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Grade III Barotrauma with DCS in Honduras
>After multiple days of diving within recreational limits, a diver began to display signs of DCS and experience neurological symptoms. After being evaluated by a dive medicine specialist, the diver was diagnosed with severe barotrauma and DCS.
>The cost of treatment was US$ 31,763. Her primary insurance covered a fraction of these expenses, but DAN Dive Accident Insurance helped cover the remaining eligible expenses.
>DAN.org/Join A DAN member made 9 dives over the course of her 4-day vacation. On the last day she made 3 dives: the first to 60ft (18.3 M) for 45 minutes, the second to 48ft (14.6 M) for 50 minutes and the third in the afternoon to 42ft (12.8 M) for 27 minutes. The diver observed appropriate surface intervals between dives, made no rapid ascents and completed a safety stop after each dive.The diver reported difficulty equalizing her ears on her last dive but completed the dive anyway. After surfacing around 5:50 PM, the diver was able to shower and make it to dinner, but after eating began to feel dizzy, confused and had difficulty walking so she retired to her room to rest. Within an hour she had begun feeling sick to her stomach, noted tingling sensations and numbness in her right arm, and experienced
>extreme fatigue. She was put on 100% O2 and monitored by a nurse, but her disorientation escalated and soon she was unable to walk without assistance.
>At about 9:30 PM, she was seen at the local Honduran emergency medical center and evaluated by a dive medicine specialist, who observed Barotrauma Grade III (tympanic membrane with hemorrhagic effusion, with hearing loss) of the right ear. Barotrauma does not require hyperbaric treatment, but since the diver presented with neurological symptoms, the physician could not rule out Decompression Illness, so a
>USN TT6 hyperbaric treatment was administered. During treatment, she experienced a reduction and resolution of residual vertigo, an increase of strength in the affected limbs and total resolution of paresthesia.
>Upon re-evaluation the following afternoon, her condition had generally improved with regard to vertigo and limb strength, but the paresthesia in the upper right arm had reappeared. In an attempt to improve the symptoms of DCI without aggravating her stable otic barotrauma, she was given a more conservative hyperbaric treatment. She tolerated the treatment well but continued to have residual symptoms of mild paresthesia. She was given oral anti-inflammatories for her ear issues and advised to wait 72 hours before flying.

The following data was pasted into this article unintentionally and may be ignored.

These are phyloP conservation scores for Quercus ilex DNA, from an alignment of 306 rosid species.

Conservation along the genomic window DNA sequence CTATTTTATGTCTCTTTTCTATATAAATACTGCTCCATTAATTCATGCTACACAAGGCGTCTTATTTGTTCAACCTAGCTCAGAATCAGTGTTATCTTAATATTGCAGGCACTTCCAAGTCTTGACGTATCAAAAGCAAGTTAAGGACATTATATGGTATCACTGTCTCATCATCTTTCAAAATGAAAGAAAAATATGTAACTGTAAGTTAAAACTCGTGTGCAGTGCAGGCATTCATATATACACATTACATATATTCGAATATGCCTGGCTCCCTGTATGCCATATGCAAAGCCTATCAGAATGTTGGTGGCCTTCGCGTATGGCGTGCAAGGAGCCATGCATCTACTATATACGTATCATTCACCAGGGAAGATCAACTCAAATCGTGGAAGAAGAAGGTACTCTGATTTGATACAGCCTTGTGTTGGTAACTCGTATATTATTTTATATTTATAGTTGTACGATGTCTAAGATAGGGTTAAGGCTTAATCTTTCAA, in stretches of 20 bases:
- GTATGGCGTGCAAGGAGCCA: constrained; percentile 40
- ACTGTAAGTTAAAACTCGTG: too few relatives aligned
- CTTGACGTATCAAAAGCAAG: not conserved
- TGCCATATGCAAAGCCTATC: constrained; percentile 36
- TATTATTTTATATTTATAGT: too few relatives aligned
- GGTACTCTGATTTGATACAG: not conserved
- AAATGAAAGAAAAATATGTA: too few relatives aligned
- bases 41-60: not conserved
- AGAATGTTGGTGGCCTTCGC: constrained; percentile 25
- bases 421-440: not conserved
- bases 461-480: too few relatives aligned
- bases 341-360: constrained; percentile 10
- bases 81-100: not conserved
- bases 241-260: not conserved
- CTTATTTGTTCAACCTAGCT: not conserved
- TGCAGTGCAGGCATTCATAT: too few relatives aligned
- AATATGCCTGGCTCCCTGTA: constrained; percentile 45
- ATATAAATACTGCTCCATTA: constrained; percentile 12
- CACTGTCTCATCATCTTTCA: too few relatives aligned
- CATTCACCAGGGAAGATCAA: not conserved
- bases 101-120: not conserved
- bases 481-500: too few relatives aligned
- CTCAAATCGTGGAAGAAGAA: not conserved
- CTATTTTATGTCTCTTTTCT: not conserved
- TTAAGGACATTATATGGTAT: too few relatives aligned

>Despite waiting 4 days after her second treatment to fly home, she still had difficulty clearing both ears on the flight and her symptoms of right upper extremity pain, numbness and paresthesia, and lower extremity weakness reappeared. She also experienced episodes of mental fogginess, and severe vertigo with nausea, and was unable to drive a car after arriving home. She then contacted DAN who referred her to a hyperbaric medical center close to home where she was able to get the treatment and therapy she needed to recover. This member's DAN dive accident insurance paid the Honduran provider in full upon receipt of the invoice and DAN TravelAssist coordinated and arranged payment for her new flight home since her original flight was missed. The member's primary medical insurance offset the cost of most of her follow-up care after returning home. Her DAN dive accident insurance covered the balance which included remaining deductibles and co-insurance.